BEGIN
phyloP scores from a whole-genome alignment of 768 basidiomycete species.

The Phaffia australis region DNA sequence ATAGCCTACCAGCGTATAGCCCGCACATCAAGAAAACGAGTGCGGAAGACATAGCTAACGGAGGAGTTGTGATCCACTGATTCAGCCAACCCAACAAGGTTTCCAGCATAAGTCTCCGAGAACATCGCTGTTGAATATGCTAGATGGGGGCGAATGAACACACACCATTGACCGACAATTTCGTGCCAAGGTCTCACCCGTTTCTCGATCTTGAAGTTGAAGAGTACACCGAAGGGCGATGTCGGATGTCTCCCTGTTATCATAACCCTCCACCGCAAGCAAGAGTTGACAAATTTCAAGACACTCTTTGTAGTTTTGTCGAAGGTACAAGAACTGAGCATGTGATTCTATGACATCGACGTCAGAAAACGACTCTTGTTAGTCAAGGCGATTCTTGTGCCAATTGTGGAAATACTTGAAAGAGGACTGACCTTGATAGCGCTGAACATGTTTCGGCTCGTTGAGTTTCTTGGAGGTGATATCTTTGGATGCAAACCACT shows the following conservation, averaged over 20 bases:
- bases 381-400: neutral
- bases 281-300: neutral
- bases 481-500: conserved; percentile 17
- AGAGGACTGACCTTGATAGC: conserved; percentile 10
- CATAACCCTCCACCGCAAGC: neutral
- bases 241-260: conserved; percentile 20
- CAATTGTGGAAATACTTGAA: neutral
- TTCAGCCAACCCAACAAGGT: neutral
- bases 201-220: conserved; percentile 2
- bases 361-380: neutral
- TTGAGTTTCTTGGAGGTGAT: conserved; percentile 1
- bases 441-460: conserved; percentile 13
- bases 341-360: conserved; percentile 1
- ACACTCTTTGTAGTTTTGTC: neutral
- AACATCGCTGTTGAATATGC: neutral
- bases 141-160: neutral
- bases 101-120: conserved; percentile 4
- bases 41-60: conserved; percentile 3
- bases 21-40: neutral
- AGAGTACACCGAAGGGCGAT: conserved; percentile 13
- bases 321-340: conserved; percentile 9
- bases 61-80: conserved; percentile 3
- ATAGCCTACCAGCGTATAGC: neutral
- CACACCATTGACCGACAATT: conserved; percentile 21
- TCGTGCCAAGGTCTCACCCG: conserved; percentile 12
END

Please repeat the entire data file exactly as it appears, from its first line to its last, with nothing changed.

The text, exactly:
phyloP scores from a whole-genome alignment of 768 basidiomycete species.

The Phaffia australis region DNA sequence ATAGCCTACCAGCGTATAGCCCGCACATCAAGAAAACGAGTGCGGAAGACATAGCTAACGGAGGAGTTGTGATCCACTGATTCAGCCAACCCAACAAGGTTTCCAGCATAAGTCTCCGAGAACATCGCTGTTGAATATGCTAGATGGGGGCGAATGAACACACACCATTGACCGACAATTTCGTGCCAAGGTCTCACCCGTTTCTCGATCTTGAAGTTGAAGAGTACACCGAAGGGCGATGTCGGATGTCTCCCTGTTATCATAACCCTCCACCGCAAGCAAGAGTTGACAAATTTCAAGACACTCTTTGTAGTTTTGTCGAAGGTACAAGAACTGAGCATGTGATTCTATGACATCGACGTCAGAAAACGACTCTTGTTAGTCAAGGCGATTCTTGTGCCAATTGTGGAAATACTTGAAAGAGGACTGACCTTGATAGCGCTGAACATGTTTCGGCTCGTTGAGTTTCTTGGAGGTGATATCTTTGGATGCAAACCACT shows the following conservation, averaged over 20 bases:
- bases 381-400: neutral
- bases 281-300: neutral
- bases 481-500: conserved; percentile 17
- AGAGGACTGACCTTGATAGC: conserved; percentile 10
- CATAACCCTCCACCGCAAGC: neutral
- bases 241-260: conserved; percentile 20
- CAATTGTGGAAATACTTGAA: neutral
- TTCAGCCAACCCAACAAGGT: neutral
- bases 201-220: conserved; percentile 2
- bases 361-380: neutral
- TTGAGTTTCTTGGAGGTGAT: conserved; percentile 1
- bases 441-460: conserved; percentile 13
- bases 341-360: conserved; percentile 1
- ACACTCTTTGTAGTTTTGTC: neutral
- AACATCGCTGTTGAATATGC: neutral
- bases 141-160: neutral
- bases 101-120: conserved; percentile 4
- bases 41-60: conserved; percentile 3
- bases 21-40: neutral
- AGAGTACACCGAAGGGCGAT: conserved; percentile 13
- bases 321-340: conserved; percentile 9
- bases 61-80: conserved; percentile 3
- ATAGCCTACCAGCGTATAGC: neutral
- CACACCATTGACCGACAATT: conserved; percentile 21
- TCGTGCCAAGGTCTCACCCG: conserved; percentile 12